Johns Hopkins Health Alerts Topic Page:
Nutrition and Weight Control
Maintaining a healthy diet—and using diet in combination with exercise to maintain a healthy weight—can help lower the risk of high blood pressure, heart disease, diabetes, osteoporosis, and many kinds of cancer.
But despite the vast amount and variety of foods available, many of us are not getting the best nutrition. In fact, according to the most recent report from the Centers for Disease Control and Prevention (CDC) Behavioral Risk Factor Surveillance System, only 24 percent of adults consume the minimum recommended five servings of fruits and vegetables each day. In addition, the National Health and Nutrition Examination Survey found that 67 percent of the U.S. population is overweight or obese.
There are many obstacles to eating well: a busy lifestyle, the ready availability of convenience foods, too-large portion sizes, and conflicting information on nutrition and weight loss. You might also think that dietary changes made later in life will have little effect on your health. But changing dietary habits and losing weight in middle or even old age can significantly improve how you feel—and decrease your risk of chronic diseases.
Because of the close relationship between nutrition and weight control, both topics are addressed in this area of Johns Hopkins Health Alerts:
Nutrition: At Johns Hopkins Health Alertsyou will learn the basics of good nutrition and how much of each nutrient you should be consuming. The focus will be on the nutrients that play the most important roles in preventing and managing chronic diseases: fats, fiber, and specific minerals and vitamins.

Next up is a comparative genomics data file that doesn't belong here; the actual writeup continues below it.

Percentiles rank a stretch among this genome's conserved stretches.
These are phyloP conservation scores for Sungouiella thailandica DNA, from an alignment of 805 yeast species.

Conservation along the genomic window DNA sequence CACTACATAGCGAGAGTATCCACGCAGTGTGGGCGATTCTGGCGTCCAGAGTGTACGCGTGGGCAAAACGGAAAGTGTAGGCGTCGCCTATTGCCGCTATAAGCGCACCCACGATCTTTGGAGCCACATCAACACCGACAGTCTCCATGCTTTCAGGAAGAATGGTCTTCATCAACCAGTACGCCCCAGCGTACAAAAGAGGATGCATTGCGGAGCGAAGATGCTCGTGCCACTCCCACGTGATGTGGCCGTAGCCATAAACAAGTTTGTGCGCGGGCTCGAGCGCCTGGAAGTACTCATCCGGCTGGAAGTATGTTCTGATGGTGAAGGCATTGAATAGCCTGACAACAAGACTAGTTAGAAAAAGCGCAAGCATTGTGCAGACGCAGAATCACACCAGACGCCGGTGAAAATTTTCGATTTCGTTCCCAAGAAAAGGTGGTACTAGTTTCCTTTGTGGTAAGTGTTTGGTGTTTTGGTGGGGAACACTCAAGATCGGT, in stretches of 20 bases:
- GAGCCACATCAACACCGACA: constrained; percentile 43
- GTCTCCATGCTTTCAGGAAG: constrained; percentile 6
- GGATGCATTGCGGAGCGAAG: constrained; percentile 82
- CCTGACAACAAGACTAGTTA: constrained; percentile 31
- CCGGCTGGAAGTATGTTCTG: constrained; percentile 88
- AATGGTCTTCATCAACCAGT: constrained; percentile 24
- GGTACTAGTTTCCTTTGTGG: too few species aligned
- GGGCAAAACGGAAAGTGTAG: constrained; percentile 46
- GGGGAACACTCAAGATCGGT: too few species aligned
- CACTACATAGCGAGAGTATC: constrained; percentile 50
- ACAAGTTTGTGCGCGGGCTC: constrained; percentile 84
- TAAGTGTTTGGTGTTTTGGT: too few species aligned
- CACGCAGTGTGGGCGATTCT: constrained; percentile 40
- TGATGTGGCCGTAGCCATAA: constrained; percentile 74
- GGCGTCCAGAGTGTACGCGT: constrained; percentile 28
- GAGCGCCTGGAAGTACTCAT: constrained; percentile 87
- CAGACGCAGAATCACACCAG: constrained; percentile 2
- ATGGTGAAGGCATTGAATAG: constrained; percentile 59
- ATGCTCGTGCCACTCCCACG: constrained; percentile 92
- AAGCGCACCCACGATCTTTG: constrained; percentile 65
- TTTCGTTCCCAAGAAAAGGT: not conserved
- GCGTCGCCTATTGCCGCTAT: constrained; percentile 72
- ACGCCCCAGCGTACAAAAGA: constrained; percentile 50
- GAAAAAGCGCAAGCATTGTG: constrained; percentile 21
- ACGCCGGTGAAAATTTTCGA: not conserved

Weight Control: In theory, weight control is a simple matter of balancing energy intake (the calories supplied by food) with energy output (the calories expended by physical activity, the digestion of food, and the functioning of your body). To lose weight, you need to expend more energy than you take in. In practice, however, the task is not that simple.
While the basic principle of energy balance remains true, several mechanisms—genetic, metabolic, and environmental—can affect how much you eat and how your body uses and stores energy. Even if the genetic and metabolic components of weight regulation are mostly beyond control, environmental factors are controllable and make a significant impact. By manipulating these factors to your advantage, you can successfully lose weight and keep it off.
How Johns Hopkins can help. The more you know about good nutrition, the easier it will be to make informed choices when it comes to your own diet. Johns Hopkins Medicine is ideally positioned to provide you with timely, authoritative information and advice on diet, nutrition, and weight loss. Johns Hopkins is ranked No. 1 by U.S. News and World Report's annual Rankings of American hospitals.
- At Johns Hopkins Health Alerts, Lawrence J. Cheskin, M.D., F.A.C.P., Carmen Roberts, M.D., R.D., Simeon Margolis, M.D., Ph.D., and their colleagues discuss simple, effective strategies for achieving good nutrition and, in the process, help you keep your weight under control and increase your chances of good health.
- You’ll read articles on: how we gain weight, calcium supplements, phytochemicals, avoiding vitamin D deficiency, food safety, functional foods, going organic, fitting exercise into your life, the value of soy, and much more.
For more information on Nutrition and Weight Control please visit the BOOKSTORE .